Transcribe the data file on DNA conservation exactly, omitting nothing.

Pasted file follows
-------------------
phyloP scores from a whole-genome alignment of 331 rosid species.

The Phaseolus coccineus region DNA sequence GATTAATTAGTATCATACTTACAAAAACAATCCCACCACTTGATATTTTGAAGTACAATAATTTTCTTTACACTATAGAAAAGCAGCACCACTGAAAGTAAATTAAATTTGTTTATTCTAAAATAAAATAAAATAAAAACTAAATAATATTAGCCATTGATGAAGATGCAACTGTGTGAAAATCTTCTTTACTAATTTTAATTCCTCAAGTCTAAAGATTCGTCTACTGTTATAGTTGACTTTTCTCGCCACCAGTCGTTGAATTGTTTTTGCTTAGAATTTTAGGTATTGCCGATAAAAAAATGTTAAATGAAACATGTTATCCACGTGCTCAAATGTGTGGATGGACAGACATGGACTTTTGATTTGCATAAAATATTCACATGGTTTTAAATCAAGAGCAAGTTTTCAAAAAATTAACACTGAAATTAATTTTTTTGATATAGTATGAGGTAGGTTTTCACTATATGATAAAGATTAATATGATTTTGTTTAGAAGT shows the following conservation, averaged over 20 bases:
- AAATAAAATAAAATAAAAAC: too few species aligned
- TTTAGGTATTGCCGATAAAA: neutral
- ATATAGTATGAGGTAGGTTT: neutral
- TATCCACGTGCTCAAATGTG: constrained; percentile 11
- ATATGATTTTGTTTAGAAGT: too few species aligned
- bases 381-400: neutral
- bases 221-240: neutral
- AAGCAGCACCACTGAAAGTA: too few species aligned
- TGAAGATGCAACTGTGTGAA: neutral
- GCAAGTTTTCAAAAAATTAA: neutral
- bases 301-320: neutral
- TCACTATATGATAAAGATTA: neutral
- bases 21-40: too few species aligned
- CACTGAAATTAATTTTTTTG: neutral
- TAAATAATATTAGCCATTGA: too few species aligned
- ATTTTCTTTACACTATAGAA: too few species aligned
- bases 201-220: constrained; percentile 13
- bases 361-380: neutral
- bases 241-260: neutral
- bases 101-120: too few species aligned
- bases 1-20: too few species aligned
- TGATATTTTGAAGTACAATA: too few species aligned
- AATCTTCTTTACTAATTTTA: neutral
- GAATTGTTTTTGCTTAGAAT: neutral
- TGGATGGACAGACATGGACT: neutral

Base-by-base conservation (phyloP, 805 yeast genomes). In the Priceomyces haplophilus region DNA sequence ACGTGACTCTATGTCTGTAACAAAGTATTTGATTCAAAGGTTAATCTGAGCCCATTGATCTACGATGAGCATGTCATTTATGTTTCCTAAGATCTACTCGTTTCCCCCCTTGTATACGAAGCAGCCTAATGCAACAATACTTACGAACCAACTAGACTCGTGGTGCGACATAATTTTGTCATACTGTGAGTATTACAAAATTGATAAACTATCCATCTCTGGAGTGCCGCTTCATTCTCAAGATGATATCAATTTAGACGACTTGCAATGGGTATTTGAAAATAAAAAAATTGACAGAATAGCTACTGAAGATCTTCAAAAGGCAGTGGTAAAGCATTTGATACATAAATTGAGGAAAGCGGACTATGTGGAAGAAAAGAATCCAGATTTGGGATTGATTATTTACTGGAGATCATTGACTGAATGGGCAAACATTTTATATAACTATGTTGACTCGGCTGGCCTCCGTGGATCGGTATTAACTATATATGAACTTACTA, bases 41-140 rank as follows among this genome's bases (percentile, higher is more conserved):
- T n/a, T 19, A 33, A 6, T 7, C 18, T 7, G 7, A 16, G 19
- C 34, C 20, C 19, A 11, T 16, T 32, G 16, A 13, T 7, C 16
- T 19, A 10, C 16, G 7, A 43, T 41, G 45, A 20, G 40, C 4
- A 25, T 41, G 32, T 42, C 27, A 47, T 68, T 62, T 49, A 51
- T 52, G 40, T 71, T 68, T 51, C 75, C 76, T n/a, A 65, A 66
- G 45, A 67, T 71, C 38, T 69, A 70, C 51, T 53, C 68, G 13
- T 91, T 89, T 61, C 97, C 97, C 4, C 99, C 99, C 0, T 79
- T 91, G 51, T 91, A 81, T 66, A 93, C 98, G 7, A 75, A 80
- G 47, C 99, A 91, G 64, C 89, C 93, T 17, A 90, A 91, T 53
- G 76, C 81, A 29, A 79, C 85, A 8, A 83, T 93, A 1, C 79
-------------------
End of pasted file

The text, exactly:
phyloP scores from a whole-genome alignment of 331 rosid species.

The Phaseolus coccineus region DNA sequence GATTAATTAGTATCATACTTACAAAAACAATCCCACCACTTGATATTTTGAAGTACAATAATTTTCTTTACACTATAGAAAAGCAGCACCACTGAAAGTAAATTAAATTTGTTTATTCTAAAATAAAATAAAATAAAAACTAAATAATATTAGCCATTGATGAAGATGCAACTGTGTGAAAATCTTCTTTACTAATTTTAATTCCTCAAGTCTAAAGATTCGTCTACTGTTATAGTTGACTTTTCTCGCCACCAGTCGTTGAATTGTTTTTGCTTAGAATTTTAGGTATTGCCGATAAAAAAATGTTAAATGAAACATGTTATCCACGTGCTCAAATGTGTGGATGGACAGACATGGACTTTTGATTTGCATAAAATATTCACATGGTTTTAAATCAAGAGCAAGTTTTCAAAAAATTAACACTGAAATTAATTTTTTTGATATAGTATGAGGTAGGTTTTCACTATATGATAAAGATTAATATGATTTTGTTTAGAAGT shows the following conservation, averaged over 20 bases:
- AAATAAAATAAAATAAAAAC: too few species aligned
- TTTAGGTATTGCCGATAAAA: neutral
- ATATAGTATGAGGTAGGTTT: neutral
- TATCCACGTGCTCAAATGTG: constrained; percentile 11
- ATATGATTTTGTTTAGAAGT: too few species aligned
- bases 381-400: neutral
- bases 221-240: neutral
- AAGCAGCACCACTGAAAGTA: too few species aligned
- TGAAGATGCAACTGTGTGAA: neutral
- GCAAGTTTTCAAAAAATTAA: neutral
- bases 301-320: neutral
- TCACTATATGATAAAGATTA: neutral
- bases 21-40: too few species aligned
- CACTGAAATTAATTTTTTTG: neutral
- TAAATAATATTAGCCATTGA: too few species aligned
- ATTTTCTTTACACTATAGAA: too few species aligned
- bases 201-220: constrained; percentile 13
- bases 361-380: neutral
- bases 241-260: neutral
- bases 101-120: too few species aligned
- bases 1-20: too few species aligned
- TGATATTTTGAAGTACAATA: too few species aligned
- AATCTTCTTTACTAATTTTA: neutral
- GAATTGTTTTTGCTTAGAAT: neutral
- TGGATGGACAGACATGGACT: neutral

Base-by-base conservation (phyloP, 805 yeast genomes). In the Priceomyces haplophilus region DNA sequence ACGTGACTCTATGTCTGTAACAAAGTATTTGATTCAAAGGTTAATCTGAGCCCATTGATCTACGATGAGCATGTCATTTATGTTTCCTAAGATCTACTCGTTTCCCCCCTTGTATACGAAGCAGCCTAATGCAACAATACTTACGAACCAACTAGACTCGTGGTGCGACATAATTTTGTCATACTGTGAGTATTACAAAATTGATAAACTATCCATCTCTGGAGTGCCGCTTCATTCTCAAGATGATATCAATTTAGACGACTTGCAATGGGTATTTGAAAATAAAAAAATTGACAGAATAGCTACTGAAGATCTTCAAAAGGCAGTGGTAAAGCATTTGATACATAAATTGAGGAAAGCGGACTATGTGGAAGAAAAGAATCCAGATTTGGGATTGATTATTTACTGGAGATCATTGACTGAATGGGCAAACATTTTATATAACTATGTTGACTCGGCTGGCCTCCGTGGATCGGTATTAACTATATATGAACTTACTA, bases 41-140 rank as follows among this genome's bases (percentile, higher is more conserved):
- T n/a, T 19, A 33, A 6, T 7, C 18, T 7, G 7, A 16, G 19
- C 34, C 20, C 19, A 11, T 16, T 32, G 16, A 13, T 7, C 16
- T 19, A 10, C 16, G 7, A 43, T 41, G 45, A 20, G 40, C 4
- A 25, T 41, G 32, T 42, C 27, A 47, T 68, T 62, T 49, A 51
- T 52, G 40, T 71, T 68, T 51, C 75, C 76, T n/a, A 65, A 66
- G 45, A 67, T 71, C 38, T 69, A 70, C 51, T 53, C 68, G 13
- T 91, T 89, T 61, C 97, C 97, C 4, C 99, C 99, C 0, T 79
- T 91, G 51, T 91, A 81, T 66, A 93, C 98, G 7, A 75, A 80
- G 47, C 99, A 91, G 64, C 89, C 93, T 17, A 90, A 91, T 53
- G 76, C 81, A 29, A 79, C 85, A 8, A 83, T 93, A 1, C 79